French Journalist Camille Lepage Found Dead in Central African Republic

Image: French Journalist Camille Lepage Found Dead in Central African Republic

Thursday, 15 May 2014 07:41 AM

By Nick Sanchez

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French journalist Camille Lepage, 26, was confirmed dead by the French office of the presidency Tuesday, marking the first death of a Western reporter in war-torn Central African Republic.

"She was probably ambushed," President Francois Hollande told reporters during a visit to Georgia, Reuters reported. "We must do everything to find out why she was in this region, who captured her, how she died, and make sure that her murderers do not go unpunished."

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Agence France-Presse reported via MSN that Lepage, a freelance photojournalist, was found by French soldiers sent to aid in the conflict in December. They found her when they stopped a vehicle driven by "anti-balaka" militia fighters.

Lepage herself said in a social media post May 6 that she was traveling with the Christian fighters to Amada Gaza, near the Cameroon border.



It remains unclear how she died, however a local aid worker said that Tuesday morning the Christians were attacked by armed Fulani herdsman.

The Associated Press reported that the recent conflict in the Central African Republic began when mostly Muslim Seleka rebels seized power in March of last year. They were replaced in January by an interim government, but splinter Seleka groups have gone on rampages, sacking and looting small towns. In response, the Christians formed militias.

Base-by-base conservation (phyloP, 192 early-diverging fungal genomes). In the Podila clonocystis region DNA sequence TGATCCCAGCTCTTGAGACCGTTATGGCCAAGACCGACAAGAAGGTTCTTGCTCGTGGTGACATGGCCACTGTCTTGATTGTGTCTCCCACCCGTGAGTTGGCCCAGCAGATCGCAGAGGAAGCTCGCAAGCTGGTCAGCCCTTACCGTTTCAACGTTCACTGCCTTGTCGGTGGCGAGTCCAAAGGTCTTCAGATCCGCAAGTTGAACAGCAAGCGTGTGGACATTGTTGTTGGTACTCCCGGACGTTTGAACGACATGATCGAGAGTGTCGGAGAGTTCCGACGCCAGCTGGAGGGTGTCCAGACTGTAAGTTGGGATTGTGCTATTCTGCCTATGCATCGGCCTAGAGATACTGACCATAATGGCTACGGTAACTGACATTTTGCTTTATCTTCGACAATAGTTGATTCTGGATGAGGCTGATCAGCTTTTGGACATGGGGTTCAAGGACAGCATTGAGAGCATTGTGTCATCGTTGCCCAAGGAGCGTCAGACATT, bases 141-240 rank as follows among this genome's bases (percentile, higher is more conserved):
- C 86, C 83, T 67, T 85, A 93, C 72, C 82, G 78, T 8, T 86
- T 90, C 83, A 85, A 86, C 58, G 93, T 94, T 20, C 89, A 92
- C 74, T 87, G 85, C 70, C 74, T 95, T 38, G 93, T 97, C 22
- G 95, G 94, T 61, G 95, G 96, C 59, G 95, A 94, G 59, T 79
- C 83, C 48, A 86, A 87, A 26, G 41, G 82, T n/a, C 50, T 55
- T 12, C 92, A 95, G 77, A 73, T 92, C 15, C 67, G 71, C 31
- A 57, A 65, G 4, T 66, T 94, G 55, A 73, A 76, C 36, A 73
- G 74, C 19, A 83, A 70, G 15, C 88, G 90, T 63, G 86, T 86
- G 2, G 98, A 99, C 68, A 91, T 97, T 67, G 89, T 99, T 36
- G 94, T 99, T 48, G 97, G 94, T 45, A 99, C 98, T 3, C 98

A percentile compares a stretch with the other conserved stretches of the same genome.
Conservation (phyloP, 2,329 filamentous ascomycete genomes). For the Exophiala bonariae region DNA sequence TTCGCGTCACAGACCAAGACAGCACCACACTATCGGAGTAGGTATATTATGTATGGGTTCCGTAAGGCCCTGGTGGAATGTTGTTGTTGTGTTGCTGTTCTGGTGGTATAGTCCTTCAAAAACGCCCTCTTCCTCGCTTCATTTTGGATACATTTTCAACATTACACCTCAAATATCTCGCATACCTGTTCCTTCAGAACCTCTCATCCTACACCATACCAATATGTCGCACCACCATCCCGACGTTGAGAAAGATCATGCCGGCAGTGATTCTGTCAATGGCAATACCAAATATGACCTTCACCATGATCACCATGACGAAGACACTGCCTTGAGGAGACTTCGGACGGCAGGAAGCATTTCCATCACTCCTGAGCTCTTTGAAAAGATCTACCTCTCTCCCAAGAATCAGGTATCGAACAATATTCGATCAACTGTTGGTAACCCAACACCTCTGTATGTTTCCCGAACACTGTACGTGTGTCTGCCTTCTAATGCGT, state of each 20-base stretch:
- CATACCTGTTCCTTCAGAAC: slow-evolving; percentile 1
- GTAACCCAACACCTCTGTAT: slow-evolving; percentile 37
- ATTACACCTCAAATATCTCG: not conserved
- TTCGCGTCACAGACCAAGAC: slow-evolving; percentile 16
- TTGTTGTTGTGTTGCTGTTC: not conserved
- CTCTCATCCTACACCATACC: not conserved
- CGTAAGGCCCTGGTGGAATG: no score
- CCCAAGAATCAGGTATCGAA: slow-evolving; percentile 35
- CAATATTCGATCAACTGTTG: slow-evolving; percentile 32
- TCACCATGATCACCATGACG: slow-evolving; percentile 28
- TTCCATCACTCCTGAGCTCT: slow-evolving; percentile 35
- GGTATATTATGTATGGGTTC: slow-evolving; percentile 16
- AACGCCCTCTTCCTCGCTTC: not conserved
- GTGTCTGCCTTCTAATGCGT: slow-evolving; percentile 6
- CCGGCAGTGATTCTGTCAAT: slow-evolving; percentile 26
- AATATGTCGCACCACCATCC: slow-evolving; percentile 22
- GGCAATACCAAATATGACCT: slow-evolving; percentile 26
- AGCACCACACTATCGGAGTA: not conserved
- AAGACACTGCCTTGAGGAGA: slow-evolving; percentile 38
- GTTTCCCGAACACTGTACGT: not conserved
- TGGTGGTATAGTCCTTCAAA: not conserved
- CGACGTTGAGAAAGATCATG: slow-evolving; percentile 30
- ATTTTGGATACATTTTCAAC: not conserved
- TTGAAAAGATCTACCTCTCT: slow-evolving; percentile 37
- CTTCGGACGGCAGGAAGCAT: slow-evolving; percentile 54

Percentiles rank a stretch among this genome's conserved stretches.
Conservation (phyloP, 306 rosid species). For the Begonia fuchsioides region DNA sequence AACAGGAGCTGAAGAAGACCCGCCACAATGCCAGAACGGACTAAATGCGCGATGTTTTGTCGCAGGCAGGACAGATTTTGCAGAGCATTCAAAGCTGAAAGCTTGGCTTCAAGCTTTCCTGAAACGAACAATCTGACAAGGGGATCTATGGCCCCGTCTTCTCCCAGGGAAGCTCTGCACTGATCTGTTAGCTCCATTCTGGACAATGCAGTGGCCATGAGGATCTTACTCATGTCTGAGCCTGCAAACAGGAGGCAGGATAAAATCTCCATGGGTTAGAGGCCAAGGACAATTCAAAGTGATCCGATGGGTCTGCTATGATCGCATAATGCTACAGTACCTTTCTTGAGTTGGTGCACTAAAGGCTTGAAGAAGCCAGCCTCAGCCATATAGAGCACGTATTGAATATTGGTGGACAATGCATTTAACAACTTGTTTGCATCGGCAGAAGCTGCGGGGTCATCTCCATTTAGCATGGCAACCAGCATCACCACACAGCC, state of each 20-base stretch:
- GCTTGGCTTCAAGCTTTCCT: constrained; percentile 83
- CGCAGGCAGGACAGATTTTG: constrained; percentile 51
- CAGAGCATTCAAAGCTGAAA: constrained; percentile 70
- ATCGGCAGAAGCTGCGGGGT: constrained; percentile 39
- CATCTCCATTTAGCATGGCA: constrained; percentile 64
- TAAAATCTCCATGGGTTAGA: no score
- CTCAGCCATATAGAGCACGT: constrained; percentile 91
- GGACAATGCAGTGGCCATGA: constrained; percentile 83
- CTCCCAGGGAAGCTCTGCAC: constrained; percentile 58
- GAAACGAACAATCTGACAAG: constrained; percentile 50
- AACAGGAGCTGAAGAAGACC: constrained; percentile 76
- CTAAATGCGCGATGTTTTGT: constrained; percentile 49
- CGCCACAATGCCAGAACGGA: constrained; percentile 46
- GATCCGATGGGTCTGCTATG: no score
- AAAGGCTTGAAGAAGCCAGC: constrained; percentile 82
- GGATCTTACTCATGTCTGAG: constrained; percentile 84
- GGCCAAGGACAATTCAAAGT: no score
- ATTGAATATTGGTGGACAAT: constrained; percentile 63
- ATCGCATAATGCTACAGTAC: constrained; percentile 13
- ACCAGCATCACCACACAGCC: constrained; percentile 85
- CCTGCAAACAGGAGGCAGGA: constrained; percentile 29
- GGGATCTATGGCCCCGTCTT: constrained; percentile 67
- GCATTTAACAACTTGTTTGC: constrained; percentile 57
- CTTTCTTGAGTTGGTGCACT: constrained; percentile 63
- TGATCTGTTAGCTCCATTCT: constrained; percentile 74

Lepage posted some of her work to social media sites like Instagram, and her work has appeared in many publications around the world, including The Wall Street Journal, The New York Times, The Washington Post, and the Los Angeles Times, as well as many European publications like Reuters, BBC, Le Monde, and Liberation.

"I want the viewers to feel what the people are going through. I'd like them to empathize with them as human beings, rather than seeing them as another bunch of Africans suffering from war somewhere in this dark continent," Lepage said in an interview with a photography blog recently. "I wish they think: 'Why on Earth are those people in living hell; why don't we know about it and why is no one doing anything?'"





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